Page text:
By Roger Weber
One wouldn't be alone arguing that the most recognizable symbol of a baseball field is home plate. Recently Qualcomm
Stadium and Comerica Park have even shaped their infield
dirt in the shape of the plate. The famous hard plastic surface is five sided but not an equilateral pentagon, the front side
being longer than the others. The front side is 17 inches across. The bottom two sides that form a point where the catcher
sits are 12 inches and the remaining two sides are each 8.5 inches. The front
edge of the plate is the measurer of the sides of the strike zone, is generally (although not specified in the rule book as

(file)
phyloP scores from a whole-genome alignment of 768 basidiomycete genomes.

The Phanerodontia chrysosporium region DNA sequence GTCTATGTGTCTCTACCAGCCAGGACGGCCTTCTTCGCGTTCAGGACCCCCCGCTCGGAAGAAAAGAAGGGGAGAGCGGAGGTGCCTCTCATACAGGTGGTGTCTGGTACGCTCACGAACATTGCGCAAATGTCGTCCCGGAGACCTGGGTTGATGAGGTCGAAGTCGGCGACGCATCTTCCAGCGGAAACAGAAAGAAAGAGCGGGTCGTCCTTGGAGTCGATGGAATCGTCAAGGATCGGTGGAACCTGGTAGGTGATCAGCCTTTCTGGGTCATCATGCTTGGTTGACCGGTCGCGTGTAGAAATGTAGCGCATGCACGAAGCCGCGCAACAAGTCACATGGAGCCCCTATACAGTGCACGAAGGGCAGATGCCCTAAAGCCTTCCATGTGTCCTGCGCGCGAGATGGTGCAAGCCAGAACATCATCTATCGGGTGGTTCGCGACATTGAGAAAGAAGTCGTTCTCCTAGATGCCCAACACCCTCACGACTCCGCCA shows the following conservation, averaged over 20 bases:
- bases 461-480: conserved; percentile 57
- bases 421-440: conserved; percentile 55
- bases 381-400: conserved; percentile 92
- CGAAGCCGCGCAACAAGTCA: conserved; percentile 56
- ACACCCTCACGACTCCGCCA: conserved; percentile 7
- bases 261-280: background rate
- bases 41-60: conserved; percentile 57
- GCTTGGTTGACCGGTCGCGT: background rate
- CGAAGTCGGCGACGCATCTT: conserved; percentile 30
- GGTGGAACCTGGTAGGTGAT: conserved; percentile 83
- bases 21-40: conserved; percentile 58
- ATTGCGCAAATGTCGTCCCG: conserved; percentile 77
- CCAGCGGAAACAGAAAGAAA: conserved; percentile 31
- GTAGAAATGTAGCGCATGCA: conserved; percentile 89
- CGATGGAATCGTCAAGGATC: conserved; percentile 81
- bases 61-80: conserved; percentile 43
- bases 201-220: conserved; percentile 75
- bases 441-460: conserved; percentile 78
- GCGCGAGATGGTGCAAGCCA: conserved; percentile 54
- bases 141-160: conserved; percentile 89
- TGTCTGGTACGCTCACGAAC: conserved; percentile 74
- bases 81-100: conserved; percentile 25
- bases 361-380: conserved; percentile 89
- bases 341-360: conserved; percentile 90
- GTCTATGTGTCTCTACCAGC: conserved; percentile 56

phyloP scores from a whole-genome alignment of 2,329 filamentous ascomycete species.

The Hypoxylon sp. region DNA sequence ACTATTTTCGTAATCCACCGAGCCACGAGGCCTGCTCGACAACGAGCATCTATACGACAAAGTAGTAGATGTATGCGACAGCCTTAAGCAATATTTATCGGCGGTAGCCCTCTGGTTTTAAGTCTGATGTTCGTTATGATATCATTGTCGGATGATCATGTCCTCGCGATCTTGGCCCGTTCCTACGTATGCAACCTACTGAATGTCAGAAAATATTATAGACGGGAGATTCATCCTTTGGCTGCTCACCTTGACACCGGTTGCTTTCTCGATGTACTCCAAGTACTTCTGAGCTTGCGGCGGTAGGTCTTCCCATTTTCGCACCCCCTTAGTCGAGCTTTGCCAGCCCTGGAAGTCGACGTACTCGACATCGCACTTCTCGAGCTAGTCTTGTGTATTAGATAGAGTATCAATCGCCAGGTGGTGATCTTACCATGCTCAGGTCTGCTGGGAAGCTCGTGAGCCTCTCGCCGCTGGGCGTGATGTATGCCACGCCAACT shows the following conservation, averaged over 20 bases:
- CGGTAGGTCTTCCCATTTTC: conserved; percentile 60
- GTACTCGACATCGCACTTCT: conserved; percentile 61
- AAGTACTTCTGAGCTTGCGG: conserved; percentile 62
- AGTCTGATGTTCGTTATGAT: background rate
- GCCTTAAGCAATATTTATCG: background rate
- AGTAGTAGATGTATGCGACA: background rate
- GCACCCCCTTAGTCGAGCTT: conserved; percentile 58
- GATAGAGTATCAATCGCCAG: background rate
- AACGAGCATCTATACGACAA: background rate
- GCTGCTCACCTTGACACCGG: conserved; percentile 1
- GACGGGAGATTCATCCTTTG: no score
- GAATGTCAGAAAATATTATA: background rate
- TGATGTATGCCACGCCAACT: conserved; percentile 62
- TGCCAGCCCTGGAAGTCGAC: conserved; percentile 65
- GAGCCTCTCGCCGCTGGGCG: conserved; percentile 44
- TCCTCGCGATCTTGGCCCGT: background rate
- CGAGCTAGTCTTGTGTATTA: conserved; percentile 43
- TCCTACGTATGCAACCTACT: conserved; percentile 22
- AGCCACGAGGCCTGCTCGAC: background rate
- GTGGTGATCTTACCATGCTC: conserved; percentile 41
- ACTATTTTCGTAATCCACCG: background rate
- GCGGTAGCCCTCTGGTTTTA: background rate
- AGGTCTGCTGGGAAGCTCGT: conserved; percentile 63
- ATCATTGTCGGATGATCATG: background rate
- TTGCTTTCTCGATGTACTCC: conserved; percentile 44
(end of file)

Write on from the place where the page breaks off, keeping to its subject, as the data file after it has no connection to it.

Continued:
such) used as the determiner of whether a player checked his swing or not, and has been used as a calibrating machine to measure
the legality of the amount of pine tar on a bat – just ask George Brett.
Home plate is also a symbolic part of the field. Umpires famously brush off home plate during pauses, sometimes using
that action as an excuse to have a break in the action. Home plates have been carried by helicopter during numerous old-to-new
But home plate wasn't always a pentagon, and the origins of the term are debatable. But 1900 was the first year a pentagonal
plate was used.